Since discovering my lot in life is to walk past venues three times, entrusting Citymapper to lead me the right way and never learning, I’ve had the chance to check out a few great gigs. The first of these was the double bill of Mally Harpaz and Hazel Iris.
Alongside playing with Hazel, Anna Calvi and Ciara Clifford to name a few, Mally Harpaz is an accomplished, experienced musician, debuting some of her own compositions at The Waiting Room in Stoke Newington. As the basement of a pub called The Three Crowns, the little room and accompanying bar was as warm as it was welcoming and I was the tallest one there who took a seat on the floor as the actual gig started so other people could see. My hair might be a dirty punk mix of Patti Smith and Robert Mapplethorpe, but sometimes I have manners.
I got to see Mally and Hazel earlier on in the summer when they played a showcase, so I was excited to hear a bigger set and even more to hear Mally’s compositions live. The backdrop consisted of videos by visual artist Clara Aparicio Yoldi, whose videos several of those compositions scored. I described Clara’s work to somebody as a Lumiere installation (Iconosfera) gone David Lynch rogue (Phoebus). Wholly different and equally moving. Mally’s music suits them well.
Mally opened the set. Seeing a musician you admire go from a drumkit to a keyboard and play their music like they were stripped straight off recordings but have it be live is a wicked experience, and getting to be at a gig that felt like the beginning of Something Big was pretty special. Mally transitioned between both flawlessly and was backed up by other talented people doing other talented things. I’m really excited to see more of her shows and to see what else she’s got up her sleeve.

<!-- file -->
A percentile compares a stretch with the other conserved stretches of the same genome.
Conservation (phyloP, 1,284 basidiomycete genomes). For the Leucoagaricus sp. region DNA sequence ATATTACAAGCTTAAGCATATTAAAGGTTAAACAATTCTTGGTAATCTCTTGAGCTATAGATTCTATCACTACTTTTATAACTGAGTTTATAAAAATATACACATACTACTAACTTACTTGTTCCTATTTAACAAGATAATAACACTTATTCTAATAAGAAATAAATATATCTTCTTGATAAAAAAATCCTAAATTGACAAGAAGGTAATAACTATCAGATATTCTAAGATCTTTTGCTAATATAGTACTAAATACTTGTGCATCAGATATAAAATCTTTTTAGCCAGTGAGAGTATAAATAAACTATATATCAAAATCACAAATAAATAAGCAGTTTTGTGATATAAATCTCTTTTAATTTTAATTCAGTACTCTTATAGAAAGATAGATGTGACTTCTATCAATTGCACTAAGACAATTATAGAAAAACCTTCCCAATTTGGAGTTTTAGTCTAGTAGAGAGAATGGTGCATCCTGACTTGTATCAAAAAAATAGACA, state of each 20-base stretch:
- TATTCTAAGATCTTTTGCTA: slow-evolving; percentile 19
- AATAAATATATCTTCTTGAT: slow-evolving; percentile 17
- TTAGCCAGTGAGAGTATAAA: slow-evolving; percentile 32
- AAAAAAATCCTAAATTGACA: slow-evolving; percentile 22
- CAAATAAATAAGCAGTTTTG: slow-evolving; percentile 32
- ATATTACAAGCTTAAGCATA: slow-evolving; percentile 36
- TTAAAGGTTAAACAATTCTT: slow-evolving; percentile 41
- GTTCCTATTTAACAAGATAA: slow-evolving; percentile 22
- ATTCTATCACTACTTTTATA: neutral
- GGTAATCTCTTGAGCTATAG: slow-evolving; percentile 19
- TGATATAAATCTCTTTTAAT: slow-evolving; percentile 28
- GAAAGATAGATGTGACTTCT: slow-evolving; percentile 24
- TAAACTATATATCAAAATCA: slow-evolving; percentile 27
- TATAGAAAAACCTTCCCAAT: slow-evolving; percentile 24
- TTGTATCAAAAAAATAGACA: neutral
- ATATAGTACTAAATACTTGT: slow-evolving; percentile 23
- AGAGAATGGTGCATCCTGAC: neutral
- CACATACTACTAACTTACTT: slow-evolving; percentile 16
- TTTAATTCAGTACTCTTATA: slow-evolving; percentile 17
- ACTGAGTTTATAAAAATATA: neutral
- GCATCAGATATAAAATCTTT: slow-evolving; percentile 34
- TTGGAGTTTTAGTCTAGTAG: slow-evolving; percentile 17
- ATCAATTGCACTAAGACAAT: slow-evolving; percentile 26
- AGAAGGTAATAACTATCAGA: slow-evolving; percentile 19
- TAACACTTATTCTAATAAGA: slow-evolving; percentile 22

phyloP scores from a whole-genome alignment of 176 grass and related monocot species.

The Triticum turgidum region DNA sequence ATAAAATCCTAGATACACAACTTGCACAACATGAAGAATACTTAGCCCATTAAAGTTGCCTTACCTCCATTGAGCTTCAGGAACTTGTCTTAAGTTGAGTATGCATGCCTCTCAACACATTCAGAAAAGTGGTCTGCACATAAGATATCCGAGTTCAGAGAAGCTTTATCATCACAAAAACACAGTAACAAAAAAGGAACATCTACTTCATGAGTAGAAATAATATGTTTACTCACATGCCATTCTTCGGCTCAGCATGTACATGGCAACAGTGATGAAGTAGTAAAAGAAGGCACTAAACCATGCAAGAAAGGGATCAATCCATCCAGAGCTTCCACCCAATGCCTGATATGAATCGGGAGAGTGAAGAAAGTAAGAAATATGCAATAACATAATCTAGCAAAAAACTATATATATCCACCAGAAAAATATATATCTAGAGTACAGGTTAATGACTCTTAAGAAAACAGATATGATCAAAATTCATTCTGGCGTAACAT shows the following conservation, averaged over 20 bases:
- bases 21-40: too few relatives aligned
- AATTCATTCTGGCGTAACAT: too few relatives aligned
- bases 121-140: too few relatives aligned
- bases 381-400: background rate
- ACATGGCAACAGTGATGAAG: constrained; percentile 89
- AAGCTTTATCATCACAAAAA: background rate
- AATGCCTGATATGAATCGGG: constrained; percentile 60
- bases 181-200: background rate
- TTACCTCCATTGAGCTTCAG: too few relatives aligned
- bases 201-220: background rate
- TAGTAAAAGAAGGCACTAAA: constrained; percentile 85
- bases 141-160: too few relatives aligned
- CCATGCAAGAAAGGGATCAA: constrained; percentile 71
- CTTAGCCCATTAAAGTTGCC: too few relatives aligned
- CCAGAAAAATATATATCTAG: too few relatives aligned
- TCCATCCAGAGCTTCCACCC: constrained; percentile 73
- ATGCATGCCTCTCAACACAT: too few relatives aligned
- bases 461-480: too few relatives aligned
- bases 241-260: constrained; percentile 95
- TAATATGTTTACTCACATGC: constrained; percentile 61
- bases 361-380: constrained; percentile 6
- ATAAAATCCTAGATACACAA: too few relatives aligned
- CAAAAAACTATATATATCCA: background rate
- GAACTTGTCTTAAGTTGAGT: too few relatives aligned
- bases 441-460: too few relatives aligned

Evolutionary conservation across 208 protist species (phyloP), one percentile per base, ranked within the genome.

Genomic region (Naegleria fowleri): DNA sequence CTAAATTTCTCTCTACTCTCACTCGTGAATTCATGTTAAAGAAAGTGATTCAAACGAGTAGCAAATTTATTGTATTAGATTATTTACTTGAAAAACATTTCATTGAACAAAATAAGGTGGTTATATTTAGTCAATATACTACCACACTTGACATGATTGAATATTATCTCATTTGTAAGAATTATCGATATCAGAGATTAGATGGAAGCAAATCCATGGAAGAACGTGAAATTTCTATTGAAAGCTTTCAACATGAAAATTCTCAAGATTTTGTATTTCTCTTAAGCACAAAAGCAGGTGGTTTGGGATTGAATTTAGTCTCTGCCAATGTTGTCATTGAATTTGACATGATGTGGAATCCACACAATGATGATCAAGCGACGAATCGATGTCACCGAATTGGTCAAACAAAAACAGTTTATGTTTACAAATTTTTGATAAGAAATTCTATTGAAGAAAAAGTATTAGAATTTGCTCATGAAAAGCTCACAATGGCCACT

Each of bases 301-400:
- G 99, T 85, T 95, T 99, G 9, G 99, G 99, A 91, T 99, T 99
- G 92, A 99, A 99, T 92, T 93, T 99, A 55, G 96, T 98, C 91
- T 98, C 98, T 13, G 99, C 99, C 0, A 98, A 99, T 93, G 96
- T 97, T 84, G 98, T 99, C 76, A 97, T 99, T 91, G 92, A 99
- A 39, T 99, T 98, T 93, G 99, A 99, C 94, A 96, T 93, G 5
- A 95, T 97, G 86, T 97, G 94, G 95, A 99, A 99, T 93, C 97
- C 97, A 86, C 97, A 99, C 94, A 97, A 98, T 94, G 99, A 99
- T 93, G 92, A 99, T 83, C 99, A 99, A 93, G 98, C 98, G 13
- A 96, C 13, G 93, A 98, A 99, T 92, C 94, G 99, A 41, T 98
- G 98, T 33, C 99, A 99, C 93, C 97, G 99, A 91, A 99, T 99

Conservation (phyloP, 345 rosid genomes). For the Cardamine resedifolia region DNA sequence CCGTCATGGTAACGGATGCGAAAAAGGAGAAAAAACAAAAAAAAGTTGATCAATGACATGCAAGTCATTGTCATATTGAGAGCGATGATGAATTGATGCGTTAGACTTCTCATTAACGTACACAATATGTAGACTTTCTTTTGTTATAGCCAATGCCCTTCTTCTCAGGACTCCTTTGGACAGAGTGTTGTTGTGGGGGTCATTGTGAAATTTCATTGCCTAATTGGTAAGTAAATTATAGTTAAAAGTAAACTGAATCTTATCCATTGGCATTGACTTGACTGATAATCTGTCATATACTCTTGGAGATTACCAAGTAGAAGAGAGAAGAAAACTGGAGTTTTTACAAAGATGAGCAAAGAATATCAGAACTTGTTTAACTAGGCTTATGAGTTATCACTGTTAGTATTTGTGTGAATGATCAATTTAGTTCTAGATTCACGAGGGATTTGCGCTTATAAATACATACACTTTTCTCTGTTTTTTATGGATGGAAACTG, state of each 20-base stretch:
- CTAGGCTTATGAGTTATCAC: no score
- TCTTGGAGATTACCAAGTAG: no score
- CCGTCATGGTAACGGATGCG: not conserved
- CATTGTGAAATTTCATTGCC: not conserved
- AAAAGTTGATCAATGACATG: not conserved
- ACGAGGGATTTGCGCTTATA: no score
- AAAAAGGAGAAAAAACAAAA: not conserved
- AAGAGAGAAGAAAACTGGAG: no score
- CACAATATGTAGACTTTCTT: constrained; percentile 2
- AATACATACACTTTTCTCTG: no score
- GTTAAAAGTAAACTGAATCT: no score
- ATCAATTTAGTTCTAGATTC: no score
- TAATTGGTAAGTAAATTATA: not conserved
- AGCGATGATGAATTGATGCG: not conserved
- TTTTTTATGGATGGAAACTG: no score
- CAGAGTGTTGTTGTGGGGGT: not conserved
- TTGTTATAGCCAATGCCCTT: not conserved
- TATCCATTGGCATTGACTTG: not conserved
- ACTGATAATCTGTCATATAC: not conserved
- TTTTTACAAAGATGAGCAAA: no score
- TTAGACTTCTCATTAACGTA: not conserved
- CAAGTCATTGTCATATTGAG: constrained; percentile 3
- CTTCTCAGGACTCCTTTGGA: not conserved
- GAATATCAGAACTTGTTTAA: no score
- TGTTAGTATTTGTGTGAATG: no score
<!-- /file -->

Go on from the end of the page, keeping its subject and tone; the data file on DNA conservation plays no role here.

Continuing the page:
The second half of the show was Hazel Iris. I’ve dubbed her the Storyteller, even though she’s much more comforting to speak to than John Hurt’s and her stories, while at times horrifying (a toilet roll being on the holder the wrong way), paint whatever picture she’d like you to see.
With Mally on drums and a fab musician whose name I didn’t catch on an electric double bass I wanted to devour with a spoon (except not because it was too beautiful to die and too wild to live), Hazel’s music brought a stark contrast and great companion to Mally’s. Aka the kind of oxymoron that tickles the senses. Aka I love the word oxymoron almost as much as impasse but there’s nothing about either Hazel Iris or Mally Harpaz and their art that is impassable.
The Waiting Room gig was the first of several shows Mally Harpaz and Hazel Iris will be doing together, and if that was the first, I can’t wait for the rest.
More pictures from the gig: